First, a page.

About 20 years ago at an education conference one of the speakers said: “To be literate is to fully inhabit a culture”. At first it felt a little affected or a bit too “luvvie” for my liking. Over time however I have repented. I find it useful rather than struggling with new words like “learnacy”.
I really like this idea of literacy covering the whole of a culture. It seems to hint at avoiding any worrying about the word digital and accepting that it takes it place in a range of areas we can be literate in. We can escape the worry about being too luvvie by considering the range and Types_of_cultures.
I would say that it might be worth rethinking “comments” on student blogs altogether – or rather the expectation that they host them, moderate them, respond to them. See, if we give students the opportunity to “own their own domain,” to have their own websites, their own space on the Web, we really shouldn’t require them to let anyone that can create a user account into that space. It’s perfectly acceptable to say to someone who wants to comment on a blog post, “Respond on your own site. Link to me. But I am under no obligation to host your thoughts in my domain.”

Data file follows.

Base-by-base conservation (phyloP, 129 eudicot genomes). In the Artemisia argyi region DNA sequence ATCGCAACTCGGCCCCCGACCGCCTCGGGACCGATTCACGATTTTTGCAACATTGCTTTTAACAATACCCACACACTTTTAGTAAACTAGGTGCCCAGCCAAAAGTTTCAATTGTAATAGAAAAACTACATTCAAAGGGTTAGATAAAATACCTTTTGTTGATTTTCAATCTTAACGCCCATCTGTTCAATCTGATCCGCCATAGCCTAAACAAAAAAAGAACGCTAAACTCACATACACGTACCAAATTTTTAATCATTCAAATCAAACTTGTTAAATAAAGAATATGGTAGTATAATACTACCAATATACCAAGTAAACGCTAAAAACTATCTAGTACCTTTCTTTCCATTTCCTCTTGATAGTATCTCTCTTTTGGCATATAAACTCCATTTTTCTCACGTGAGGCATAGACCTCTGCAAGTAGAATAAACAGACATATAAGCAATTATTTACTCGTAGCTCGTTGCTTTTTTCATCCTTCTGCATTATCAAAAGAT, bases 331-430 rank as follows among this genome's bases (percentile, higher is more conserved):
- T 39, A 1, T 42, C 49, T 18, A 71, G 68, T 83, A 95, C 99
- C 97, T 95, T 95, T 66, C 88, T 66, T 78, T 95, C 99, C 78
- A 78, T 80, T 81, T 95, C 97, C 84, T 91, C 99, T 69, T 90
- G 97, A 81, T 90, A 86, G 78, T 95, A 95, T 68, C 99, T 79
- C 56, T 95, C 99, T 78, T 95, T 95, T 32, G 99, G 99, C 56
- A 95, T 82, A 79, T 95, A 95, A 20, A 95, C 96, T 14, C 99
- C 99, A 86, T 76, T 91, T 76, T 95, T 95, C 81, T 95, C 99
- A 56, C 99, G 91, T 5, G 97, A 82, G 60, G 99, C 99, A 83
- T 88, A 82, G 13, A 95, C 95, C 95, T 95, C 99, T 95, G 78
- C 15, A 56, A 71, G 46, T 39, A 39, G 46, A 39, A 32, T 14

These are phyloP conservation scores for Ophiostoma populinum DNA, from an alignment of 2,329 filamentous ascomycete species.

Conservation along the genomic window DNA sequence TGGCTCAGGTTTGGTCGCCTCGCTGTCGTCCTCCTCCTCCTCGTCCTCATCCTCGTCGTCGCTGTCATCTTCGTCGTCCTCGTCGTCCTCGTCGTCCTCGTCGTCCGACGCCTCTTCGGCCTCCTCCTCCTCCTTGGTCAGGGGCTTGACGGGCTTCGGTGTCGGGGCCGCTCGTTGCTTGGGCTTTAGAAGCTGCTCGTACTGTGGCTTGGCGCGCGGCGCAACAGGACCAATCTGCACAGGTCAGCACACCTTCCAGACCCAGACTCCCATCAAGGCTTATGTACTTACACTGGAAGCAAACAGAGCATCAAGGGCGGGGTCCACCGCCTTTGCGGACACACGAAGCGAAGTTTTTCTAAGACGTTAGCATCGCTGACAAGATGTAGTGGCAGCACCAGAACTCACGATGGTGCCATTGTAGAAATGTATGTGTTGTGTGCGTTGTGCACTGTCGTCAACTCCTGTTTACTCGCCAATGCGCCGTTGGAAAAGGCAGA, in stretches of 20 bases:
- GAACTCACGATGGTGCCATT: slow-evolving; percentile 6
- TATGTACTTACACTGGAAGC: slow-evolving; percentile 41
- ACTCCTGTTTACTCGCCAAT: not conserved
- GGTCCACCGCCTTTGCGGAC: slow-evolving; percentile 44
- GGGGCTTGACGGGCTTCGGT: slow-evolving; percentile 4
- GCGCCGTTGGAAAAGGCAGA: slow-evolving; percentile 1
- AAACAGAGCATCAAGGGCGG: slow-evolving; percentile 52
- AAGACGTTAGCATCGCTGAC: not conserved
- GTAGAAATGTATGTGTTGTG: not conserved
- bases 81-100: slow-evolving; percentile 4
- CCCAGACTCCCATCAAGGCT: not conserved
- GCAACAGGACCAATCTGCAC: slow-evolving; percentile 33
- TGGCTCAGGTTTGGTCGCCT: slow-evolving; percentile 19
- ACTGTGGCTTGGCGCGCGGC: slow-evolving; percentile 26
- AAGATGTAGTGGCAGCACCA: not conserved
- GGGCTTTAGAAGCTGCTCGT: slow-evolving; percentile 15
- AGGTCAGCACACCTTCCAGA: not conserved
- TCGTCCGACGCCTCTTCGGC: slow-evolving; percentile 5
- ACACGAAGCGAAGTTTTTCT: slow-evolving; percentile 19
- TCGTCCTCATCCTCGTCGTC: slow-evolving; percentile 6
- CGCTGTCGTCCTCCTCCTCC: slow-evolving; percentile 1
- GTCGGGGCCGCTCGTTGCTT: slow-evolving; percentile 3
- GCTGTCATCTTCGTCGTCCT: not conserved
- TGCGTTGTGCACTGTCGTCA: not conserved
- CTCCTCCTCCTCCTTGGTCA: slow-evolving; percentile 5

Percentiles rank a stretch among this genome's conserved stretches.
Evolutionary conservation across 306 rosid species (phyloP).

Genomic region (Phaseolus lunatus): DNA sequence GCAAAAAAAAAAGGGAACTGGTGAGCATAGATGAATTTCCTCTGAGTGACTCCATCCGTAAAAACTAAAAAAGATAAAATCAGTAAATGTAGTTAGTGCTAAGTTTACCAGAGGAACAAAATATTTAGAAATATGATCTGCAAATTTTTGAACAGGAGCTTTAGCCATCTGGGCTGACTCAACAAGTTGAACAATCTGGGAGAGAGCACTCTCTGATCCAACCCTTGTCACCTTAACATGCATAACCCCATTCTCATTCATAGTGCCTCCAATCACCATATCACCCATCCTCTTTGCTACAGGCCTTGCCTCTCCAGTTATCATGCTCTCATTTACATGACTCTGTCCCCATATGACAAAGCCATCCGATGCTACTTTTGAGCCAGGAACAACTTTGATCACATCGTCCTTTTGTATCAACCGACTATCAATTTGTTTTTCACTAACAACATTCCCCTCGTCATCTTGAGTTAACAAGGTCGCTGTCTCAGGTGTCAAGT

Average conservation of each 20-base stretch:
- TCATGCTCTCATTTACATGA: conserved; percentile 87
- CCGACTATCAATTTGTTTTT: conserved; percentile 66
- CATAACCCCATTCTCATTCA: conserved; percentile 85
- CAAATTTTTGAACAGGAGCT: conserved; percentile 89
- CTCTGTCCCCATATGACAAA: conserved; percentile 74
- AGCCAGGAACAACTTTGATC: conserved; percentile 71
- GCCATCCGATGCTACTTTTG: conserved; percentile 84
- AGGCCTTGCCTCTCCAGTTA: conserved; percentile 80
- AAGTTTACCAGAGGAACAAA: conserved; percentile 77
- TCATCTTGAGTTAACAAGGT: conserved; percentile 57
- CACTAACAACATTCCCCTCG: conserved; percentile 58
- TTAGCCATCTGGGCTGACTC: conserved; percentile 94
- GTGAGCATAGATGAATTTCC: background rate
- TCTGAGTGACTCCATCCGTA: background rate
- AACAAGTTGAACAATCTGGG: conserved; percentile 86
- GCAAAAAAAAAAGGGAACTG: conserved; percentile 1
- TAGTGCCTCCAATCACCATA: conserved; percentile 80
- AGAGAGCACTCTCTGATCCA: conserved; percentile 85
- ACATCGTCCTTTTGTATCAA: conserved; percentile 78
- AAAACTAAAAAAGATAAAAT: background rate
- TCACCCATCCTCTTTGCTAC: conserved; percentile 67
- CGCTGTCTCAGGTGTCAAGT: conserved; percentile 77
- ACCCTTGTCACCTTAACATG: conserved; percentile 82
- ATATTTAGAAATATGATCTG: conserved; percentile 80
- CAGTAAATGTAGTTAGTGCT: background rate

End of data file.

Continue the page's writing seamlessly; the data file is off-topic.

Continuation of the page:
There are a lot of interesting and powerful parts of this post by Audrey Watters but this interests me in all sorts of ways.
Thinking from the pov of a teacher working with primary pupils I’d want the ease of posting comments for pupils to continue, but if that could be done on their own space, with the option for some sort of universal trackback notifying the site commented on it would be really interesting. This of course links in to my reading around POSSE & the indieweb.
The whole post addresses much more important issues and I recommend it highly.
I was very interested in this, as I’d loved posterous until it was abandoned. One of the main things I liked about posterous was the posting by email facility. This allowed me to publish photos from my phone even with a terrible connection. I first noticed this on holiday in Galloway when I didn’t see a signal all week. I did keep my posterous updated with photos because the mail app on my phone magically seemed to be able to find a signal when I was asleep and send the photos over. I’d got it in the back of my mind to replicate this behavior with WordPress sometime, Alan’s post gave me the details of how to and the impetus to do it.